Monaco: Crossing the Threshold
When I entered the pits at the Monaco Grand Prix I had a reaction quite unlike any other I had experienced in motorsport. I’m always excited when I arrive at any race from local club outings to top tier professional competitions. But at Monaco my heart was beating so strongly I thought it would burst out of my chest. I could hardly breathe so I began photographing intensely because usually the act of photography centers me. But in the space of the first few minutes I made two dramatic errors that I have never made before or since. The first mistake was dropping a camera. I’m a tool person and I’ve always had a reverence for the instruments of the profession so I was stunned that I’d lost my concentration enough to see one of my Nikons hit the ground. Fortunately it was built like a tank and the landing was relatively gentle so no damage was done. It took a while to notice the second mistake. I had been shooting wildly when I thought I should have reached the end of the roll of film by now. I looked at the counter and it indicated no exposures. I realized I had not properly inserted the leader of the film into the take up reel so the film never went through the camera. Basic Photo 101. That was enough for me so I found a relatively quite place to sit for a while and just observe my surroundings until I calmed down.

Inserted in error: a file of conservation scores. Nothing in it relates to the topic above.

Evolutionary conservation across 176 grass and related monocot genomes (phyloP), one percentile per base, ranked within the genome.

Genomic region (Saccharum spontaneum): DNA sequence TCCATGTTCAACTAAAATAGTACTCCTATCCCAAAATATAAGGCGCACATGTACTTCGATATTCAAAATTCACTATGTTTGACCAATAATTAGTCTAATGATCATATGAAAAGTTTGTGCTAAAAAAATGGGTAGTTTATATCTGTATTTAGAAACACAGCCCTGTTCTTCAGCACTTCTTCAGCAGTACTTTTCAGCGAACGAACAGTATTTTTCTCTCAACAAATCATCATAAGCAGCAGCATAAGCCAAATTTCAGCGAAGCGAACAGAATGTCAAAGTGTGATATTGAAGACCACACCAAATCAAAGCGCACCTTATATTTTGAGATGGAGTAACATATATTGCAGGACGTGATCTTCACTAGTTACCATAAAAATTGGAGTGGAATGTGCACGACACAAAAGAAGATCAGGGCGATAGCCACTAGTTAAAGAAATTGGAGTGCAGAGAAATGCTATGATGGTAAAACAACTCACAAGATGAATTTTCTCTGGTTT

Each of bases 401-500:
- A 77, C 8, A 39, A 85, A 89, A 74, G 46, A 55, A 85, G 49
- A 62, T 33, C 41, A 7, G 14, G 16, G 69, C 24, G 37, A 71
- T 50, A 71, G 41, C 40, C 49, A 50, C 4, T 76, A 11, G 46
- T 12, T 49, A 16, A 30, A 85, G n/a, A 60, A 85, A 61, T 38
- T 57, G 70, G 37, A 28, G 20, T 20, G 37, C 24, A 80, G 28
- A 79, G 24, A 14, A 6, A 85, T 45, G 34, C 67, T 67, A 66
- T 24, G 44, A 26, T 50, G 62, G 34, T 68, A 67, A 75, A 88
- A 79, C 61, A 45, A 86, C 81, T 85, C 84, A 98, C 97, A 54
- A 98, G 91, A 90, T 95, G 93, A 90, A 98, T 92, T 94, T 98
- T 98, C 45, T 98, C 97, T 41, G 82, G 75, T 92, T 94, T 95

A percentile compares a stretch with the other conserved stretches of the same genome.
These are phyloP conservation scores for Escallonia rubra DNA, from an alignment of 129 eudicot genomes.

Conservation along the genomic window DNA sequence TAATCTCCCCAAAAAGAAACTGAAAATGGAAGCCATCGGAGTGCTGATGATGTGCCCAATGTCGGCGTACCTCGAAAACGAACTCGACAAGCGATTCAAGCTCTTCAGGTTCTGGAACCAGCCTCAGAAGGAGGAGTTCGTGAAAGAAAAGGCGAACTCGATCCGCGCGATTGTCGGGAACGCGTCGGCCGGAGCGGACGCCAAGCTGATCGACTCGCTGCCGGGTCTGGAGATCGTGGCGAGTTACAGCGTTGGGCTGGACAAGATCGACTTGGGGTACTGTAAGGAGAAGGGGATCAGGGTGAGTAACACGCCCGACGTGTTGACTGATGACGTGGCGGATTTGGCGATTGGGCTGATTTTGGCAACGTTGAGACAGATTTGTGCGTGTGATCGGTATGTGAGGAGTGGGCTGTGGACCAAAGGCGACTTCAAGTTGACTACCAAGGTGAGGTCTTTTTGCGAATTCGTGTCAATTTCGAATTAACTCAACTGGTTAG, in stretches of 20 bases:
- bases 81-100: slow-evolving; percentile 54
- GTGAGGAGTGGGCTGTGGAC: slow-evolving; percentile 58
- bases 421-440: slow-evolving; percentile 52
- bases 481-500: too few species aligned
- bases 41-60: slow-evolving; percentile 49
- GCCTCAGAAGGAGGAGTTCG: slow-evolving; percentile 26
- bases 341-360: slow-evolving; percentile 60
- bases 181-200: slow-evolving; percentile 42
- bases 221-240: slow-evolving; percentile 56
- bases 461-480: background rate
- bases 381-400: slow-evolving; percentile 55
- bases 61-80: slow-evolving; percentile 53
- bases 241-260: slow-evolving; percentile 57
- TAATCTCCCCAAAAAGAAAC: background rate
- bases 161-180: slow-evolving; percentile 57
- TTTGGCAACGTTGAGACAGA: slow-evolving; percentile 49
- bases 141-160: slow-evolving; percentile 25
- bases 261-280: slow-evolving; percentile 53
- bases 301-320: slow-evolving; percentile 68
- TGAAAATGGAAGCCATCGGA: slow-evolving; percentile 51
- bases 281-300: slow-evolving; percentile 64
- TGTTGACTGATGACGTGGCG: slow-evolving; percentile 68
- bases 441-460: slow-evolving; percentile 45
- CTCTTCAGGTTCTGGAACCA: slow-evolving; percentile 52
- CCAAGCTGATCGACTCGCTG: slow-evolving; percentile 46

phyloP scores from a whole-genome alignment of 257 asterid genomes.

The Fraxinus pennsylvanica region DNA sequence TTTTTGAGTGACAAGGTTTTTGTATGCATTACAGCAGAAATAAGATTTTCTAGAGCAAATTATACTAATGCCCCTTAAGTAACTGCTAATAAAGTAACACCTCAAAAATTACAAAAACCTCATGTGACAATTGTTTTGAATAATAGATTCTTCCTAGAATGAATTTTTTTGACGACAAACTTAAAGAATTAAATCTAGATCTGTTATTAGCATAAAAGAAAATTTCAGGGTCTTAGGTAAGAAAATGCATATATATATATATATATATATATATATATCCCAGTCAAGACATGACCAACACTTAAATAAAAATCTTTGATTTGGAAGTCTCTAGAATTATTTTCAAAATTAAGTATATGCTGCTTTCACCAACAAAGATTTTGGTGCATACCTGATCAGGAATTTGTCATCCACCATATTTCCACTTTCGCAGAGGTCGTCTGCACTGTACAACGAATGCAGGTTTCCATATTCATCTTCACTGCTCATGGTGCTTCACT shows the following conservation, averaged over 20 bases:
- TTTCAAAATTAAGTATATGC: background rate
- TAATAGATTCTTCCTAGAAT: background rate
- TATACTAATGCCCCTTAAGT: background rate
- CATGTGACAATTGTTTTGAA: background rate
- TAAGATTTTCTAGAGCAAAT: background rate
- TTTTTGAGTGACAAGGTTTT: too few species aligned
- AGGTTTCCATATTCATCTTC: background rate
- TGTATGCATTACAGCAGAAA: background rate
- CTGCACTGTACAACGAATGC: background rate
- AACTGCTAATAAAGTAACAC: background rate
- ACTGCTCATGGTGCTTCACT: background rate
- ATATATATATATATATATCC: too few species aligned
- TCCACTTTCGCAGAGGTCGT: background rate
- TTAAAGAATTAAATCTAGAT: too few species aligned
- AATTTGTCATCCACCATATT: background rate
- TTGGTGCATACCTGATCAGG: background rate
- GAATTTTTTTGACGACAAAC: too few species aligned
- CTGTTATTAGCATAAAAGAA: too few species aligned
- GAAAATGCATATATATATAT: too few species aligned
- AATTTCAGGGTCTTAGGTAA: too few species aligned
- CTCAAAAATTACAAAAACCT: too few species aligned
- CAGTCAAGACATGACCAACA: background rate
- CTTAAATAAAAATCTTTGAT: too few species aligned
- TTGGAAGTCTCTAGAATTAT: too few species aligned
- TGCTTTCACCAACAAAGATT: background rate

Through the years I’ve thought a lot about this intense experience. Monaco is a sensory overload but I realized the Monaco Grand Prix was the spiritual ground zero, the point of origin for my love of motor racing and when I stepped into the pits I was walking into my dream. All the reading, imaginings and aspirations of my youth were suddenly and quite profoundly real. My mind couldn’t grasp it at the time but my body sure did.
The Benneton pit: